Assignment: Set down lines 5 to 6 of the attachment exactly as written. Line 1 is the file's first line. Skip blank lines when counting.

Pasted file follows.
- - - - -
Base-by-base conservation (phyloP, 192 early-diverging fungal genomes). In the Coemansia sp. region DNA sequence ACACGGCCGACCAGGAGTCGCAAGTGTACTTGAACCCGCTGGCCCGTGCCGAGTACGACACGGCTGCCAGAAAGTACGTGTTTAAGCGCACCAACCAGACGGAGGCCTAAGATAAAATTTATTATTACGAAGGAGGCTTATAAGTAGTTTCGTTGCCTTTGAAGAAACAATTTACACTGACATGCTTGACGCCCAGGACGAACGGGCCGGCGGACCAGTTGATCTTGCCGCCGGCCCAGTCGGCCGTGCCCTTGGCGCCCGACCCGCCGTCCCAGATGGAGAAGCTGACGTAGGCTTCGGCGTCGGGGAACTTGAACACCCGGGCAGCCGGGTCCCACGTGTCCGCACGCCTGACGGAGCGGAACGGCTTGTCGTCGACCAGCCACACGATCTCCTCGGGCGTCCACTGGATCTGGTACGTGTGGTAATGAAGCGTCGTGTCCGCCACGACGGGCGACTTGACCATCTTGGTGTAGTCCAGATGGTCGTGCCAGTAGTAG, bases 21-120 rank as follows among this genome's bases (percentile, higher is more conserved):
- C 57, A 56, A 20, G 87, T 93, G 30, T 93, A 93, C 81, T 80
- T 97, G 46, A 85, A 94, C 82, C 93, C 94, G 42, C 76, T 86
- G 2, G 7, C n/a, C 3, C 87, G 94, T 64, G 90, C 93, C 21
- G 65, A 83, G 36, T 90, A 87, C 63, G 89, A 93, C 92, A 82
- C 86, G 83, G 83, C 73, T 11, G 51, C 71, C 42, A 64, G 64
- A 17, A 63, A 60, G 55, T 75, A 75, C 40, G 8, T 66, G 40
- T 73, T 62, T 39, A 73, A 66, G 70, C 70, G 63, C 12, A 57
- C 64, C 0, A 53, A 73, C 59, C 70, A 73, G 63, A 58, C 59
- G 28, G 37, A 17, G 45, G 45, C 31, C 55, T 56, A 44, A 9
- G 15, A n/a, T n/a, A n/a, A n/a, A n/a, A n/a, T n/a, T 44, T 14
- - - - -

- G 65, A 83, G 36, T 90, A 87, C 63, G 89, A 93, C 92, A 82
- C 86, G 83, G 83, C 73, T 11, G 51, C 71, C 42, A 64, G 64